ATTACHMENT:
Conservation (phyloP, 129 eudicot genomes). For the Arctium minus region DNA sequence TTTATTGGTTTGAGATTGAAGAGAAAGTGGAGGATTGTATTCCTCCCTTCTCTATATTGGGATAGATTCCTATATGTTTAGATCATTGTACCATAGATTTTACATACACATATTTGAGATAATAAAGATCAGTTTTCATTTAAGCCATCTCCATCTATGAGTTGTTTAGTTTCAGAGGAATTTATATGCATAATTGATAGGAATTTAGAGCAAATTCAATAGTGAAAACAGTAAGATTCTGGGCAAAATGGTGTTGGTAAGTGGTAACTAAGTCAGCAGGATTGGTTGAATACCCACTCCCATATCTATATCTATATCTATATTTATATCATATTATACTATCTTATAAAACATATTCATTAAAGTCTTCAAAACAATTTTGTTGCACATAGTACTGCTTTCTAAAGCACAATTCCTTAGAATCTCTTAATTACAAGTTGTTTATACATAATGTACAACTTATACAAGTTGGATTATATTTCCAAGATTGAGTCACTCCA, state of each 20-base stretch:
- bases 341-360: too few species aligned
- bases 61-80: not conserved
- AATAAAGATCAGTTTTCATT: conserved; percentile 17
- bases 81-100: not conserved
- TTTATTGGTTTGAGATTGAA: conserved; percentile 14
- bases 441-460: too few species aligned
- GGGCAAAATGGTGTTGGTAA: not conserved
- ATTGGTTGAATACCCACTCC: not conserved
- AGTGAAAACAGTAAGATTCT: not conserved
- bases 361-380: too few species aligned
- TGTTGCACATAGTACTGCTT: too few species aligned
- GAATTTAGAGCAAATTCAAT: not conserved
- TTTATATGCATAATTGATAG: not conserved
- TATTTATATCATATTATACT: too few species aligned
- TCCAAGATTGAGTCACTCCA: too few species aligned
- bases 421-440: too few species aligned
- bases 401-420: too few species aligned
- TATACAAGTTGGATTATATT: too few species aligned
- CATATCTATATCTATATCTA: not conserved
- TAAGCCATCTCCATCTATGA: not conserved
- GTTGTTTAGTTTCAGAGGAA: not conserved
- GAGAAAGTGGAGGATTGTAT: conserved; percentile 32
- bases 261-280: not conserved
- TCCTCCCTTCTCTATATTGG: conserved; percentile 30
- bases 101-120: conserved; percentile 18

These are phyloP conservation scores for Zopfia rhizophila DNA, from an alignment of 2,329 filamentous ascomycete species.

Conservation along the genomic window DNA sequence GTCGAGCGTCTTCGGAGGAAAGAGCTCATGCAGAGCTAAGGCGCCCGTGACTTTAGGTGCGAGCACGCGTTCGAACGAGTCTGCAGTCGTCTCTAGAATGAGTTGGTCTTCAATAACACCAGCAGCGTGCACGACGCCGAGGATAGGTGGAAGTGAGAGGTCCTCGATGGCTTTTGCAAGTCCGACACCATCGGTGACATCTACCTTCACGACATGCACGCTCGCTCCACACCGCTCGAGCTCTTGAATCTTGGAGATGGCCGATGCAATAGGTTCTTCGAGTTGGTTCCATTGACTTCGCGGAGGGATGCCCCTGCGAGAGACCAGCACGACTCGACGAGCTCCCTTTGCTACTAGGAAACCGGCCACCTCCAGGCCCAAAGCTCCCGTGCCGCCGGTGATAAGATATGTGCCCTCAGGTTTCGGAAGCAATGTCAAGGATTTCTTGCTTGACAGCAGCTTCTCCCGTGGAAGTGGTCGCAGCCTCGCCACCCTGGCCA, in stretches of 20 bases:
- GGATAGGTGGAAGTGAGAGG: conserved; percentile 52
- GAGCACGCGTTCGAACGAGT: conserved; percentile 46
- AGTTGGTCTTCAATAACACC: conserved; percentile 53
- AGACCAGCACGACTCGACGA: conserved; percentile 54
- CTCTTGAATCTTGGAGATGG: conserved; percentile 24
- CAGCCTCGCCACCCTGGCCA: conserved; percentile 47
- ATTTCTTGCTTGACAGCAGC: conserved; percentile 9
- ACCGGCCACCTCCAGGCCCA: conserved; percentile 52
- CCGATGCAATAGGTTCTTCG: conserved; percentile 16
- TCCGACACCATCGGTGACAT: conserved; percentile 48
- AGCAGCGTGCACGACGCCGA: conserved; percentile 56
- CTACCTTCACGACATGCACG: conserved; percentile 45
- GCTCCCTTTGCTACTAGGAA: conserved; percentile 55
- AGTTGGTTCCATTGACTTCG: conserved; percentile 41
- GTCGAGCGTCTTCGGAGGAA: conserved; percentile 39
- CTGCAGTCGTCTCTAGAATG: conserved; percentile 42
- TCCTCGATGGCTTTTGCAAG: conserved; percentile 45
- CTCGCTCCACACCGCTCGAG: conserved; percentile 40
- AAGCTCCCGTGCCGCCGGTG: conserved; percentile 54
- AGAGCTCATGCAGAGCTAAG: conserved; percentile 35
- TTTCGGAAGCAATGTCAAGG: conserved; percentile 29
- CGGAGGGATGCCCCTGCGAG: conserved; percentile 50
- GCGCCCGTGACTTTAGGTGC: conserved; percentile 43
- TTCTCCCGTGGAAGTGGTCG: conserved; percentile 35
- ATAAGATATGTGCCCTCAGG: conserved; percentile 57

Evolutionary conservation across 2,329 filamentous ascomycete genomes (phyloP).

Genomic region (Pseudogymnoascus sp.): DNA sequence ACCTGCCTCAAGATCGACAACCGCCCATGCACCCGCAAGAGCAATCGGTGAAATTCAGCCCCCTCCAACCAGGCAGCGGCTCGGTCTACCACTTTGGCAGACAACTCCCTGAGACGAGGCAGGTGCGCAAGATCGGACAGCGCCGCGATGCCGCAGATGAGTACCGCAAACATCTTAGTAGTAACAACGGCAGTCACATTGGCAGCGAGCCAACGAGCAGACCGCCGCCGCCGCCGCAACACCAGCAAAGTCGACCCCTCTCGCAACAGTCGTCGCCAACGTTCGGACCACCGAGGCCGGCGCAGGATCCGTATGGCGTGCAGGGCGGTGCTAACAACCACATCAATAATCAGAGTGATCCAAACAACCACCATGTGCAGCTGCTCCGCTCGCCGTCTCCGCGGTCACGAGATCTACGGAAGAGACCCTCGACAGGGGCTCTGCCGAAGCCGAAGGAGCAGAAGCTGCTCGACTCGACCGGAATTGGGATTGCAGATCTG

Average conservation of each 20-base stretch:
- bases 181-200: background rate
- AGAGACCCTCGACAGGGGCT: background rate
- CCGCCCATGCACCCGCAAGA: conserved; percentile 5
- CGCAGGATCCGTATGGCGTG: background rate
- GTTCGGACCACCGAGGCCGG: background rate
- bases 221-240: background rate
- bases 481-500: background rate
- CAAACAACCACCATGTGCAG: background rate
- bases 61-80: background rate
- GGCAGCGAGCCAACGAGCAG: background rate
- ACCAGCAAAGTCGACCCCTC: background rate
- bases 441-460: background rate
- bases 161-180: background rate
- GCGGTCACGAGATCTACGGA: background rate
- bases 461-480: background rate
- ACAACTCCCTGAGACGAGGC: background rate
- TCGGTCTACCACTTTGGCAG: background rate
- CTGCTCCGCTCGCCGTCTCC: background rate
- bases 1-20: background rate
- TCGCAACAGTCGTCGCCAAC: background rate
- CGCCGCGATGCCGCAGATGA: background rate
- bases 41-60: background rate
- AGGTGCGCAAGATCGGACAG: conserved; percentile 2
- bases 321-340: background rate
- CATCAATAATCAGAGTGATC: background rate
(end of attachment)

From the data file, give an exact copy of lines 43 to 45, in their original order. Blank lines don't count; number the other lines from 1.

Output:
- GTCGAGCGTCTTCGGAGGAA: conserved; percentile 39
- CTGCAGTCGTCTCTAGAATG: conserved; percentile 42
- TCCTCGATGGCTTTTGCAAG: conserved; percentile 45